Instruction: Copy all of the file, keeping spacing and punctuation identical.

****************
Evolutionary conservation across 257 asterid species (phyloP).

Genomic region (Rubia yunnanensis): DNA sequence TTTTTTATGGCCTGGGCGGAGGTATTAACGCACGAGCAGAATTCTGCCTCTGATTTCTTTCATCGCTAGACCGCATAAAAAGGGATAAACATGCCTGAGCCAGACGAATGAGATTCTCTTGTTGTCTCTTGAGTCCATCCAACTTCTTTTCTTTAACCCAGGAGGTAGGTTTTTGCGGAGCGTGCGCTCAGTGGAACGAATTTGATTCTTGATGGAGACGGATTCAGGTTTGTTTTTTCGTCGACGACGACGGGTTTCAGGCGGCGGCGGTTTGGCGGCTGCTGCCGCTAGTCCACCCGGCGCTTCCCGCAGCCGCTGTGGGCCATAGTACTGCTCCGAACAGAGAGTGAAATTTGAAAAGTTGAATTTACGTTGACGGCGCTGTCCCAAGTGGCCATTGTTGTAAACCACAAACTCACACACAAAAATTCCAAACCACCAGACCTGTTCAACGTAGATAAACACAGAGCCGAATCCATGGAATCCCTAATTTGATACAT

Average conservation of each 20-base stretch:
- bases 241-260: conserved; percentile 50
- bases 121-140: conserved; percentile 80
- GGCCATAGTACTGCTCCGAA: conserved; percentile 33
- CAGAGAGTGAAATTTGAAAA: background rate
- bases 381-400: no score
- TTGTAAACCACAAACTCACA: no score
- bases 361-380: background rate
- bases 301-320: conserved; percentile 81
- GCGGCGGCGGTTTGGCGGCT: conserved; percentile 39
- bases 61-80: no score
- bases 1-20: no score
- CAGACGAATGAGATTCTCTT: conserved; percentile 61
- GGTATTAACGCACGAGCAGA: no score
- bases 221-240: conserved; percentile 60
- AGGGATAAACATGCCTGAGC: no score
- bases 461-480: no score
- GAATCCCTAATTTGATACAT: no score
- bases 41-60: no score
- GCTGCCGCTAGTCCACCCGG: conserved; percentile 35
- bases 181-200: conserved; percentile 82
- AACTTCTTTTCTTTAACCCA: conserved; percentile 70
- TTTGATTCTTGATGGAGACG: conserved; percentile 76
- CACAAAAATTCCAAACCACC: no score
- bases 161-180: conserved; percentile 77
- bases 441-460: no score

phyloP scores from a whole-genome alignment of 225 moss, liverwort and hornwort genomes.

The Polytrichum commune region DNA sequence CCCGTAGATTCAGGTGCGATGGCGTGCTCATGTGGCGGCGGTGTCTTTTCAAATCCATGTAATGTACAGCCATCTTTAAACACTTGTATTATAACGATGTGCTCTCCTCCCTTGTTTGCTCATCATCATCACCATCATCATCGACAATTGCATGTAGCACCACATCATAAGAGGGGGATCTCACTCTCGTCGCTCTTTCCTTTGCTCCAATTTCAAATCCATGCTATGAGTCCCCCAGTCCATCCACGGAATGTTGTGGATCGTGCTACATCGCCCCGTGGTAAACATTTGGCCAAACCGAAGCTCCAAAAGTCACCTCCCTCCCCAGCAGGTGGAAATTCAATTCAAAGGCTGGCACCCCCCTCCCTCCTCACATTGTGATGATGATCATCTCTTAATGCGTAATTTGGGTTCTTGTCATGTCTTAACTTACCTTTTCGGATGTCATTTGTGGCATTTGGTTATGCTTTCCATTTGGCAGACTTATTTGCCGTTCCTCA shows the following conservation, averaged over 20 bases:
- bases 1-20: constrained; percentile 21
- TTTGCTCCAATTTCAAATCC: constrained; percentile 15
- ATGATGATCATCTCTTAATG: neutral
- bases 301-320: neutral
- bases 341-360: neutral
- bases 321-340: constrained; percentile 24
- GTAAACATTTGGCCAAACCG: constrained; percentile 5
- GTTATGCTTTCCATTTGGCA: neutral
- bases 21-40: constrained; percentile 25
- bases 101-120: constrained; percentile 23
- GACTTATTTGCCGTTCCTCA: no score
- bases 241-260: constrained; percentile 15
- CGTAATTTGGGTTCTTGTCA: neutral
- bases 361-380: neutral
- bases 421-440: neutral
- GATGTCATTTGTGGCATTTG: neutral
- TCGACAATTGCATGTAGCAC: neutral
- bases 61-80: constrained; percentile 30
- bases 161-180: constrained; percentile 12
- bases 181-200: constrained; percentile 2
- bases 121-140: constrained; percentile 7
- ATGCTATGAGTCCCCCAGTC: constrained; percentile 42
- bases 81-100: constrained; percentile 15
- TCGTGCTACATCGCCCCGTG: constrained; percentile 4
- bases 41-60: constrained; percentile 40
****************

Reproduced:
Evolutionary conservation across 257 asterid species (phyloP).

Genomic region (Rubia yunnanensis): DNA sequence TTTTTTATGGCCTGGGCGGAGGTATTAACGCACGAGCAGAATTCTGCCTCTGATTTCTTTCATCGCTAGACCGCATAAAAAGGGATAAACATGCCTGAGCCAGACGAATGAGATTCTCTTGTTGTCTCTTGAGTCCATCCAACTTCTTTTCTTTAACCCAGGAGGTAGGTTTTTGCGGAGCGTGCGCTCAGTGGAACGAATTTGATTCTTGATGGAGACGGATTCAGGTTTGTTTTTTCGTCGACGACGACGGGTTTCAGGCGGCGGCGGTTTGGCGGCTGCTGCCGCTAGTCCACCCGGCGCTTCCCGCAGCCGCTGTGGGCCATAGTACTGCTCCGAACAGAGAGTGAAATTTGAAAAGTTGAATTTACGTTGACGGCGCTGTCCCAAGTGGCCATTGTTGTAAACCACAAACTCACACACAAAAATTCCAAACCACCAGACCTGTTCAACGTAGATAAACACAGAGCCGAATCCATGGAATCCCTAATTTGATACAT

Average conservation of each 20-base stretch:
- bases 241-260: conserved; percentile 50
- bases 121-140: conserved; percentile 80
- GGCCATAGTACTGCTCCGAA: conserved; percentile 33
- CAGAGAGTGAAATTTGAAAA: background rate
- bases 381-400: no score
- TTGTAAACCACAAACTCACA: no score
- bases 361-380: background rate
- bases 301-320: conserved; percentile 81
- GCGGCGGCGGTTTGGCGGCT: conserved; percentile 39
- bases 61-80: no score
- bases 1-20: no score
- CAGACGAATGAGATTCTCTT: conserved; percentile 61
- GGTATTAACGCACGAGCAGA: no score
- bases 221-240: conserved; percentile 60
- AGGGATAAACATGCCTGAGC: no score
- bases 461-480: no score
- GAATCCCTAATTTGATACAT: no score
- bases 41-60: no score
- GCTGCCGCTAGTCCACCCGG: conserved; percentile 35
- bases 181-200: conserved; percentile 82
- AACTTCTTTTCTTTAACCCA: conserved; percentile 70
- TTTGATTCTTGATGGAGACG: conserved; percentile 76
- CACAAAAATTCCAAACCACC: no score
- bases 161-180: conserved; percentile 77
- bases 441-460: no score

phyloP scores from a whole-genome alignment of 225 moss, liverwort and hornwort genomes.

The Polytrichum commune region DNA sequence CCCGTAGATTCAGGTGCGATGGCGTGCTCATGTGGCGGCGGTGTCTTTTCAAATCCATGTAATGTACAGCCATCTTTAAACACTTGTATTATAACGATGTGCTCTCCTCCCTTGTTTGCTCATCATCATCACCATCATCATCGACAATTGCATGTAGCACCACATCATAAGAGGGGGATCTCACTCTCGTCGCTCTTTCCTTTGCTCCAATTTCAAATCCATGCTATGAGTCCCCCAGTCCATCCACGGAATGTTGTGGATCGTGCTACATCGCCCCGTGGTAAACATTTGGCCAAACCGAAGCTCCAAAAGTCACCTCCCTCCCCAGCAGGTGGAAATTCAATTCAAAGGCTGGCACCCCCCTCCCTCCTCACATTGTGATGATGATCATCTCTTAATGCGTAATTTGGGTTCTTGTCATGTCTTAACTTACCTTTTCGGATGTCATTTGTGGCATTTGGTTATGCTTTCCATTTGGCAGACTTATTTGCCGTTCCTCA shows the following conservation, averaged over 20 bases:
- bases 1-20: constrained; percentile 21
- TTTGCTCCAATTTCAAATCC: constrained; percentile 15
- ATGATGATCATCTCTTAATG: neutral
- bases 301-320: neutral
- bases 341-360: neutral
- bases 321-340: constrained; percentile 24
- GTAAACATTTGGCCAAACCG: constrained; percentile 5
- GTTATGCTTTCCATTTGGCA: neutral
- bases 21-40: constrained; percentile 25
- bases 101-120: constrained; percentile 23
- GACTTATTTGCCGTTCCTCA: no score
- bases 241-260: constrained; percentile 15
- CGTAATTTGGGTTCTTGTCA: neutral
- bases 361-380: neutral
- bases 421-440: neutral
- GATGTCATTTGTGGCATTTG: neutral
- TCGACAATTGCATGTAGCAC: neutral
- bases 61-80: constrained; percentile 30
- bases 161-180: constrained; percentile 12
- bases 181-200: constrained; percentile 2
- bases 121-140: constrained; percentile 7
- ATGCTATGAGTCCCCCAGTC: constrained; percentile 42
- bases 81-100: constrained; percentile 15
- TCGTGCTACATCGCCCCGTG: constrained; percentile 4
- bases 41-60: constrained; percentile 40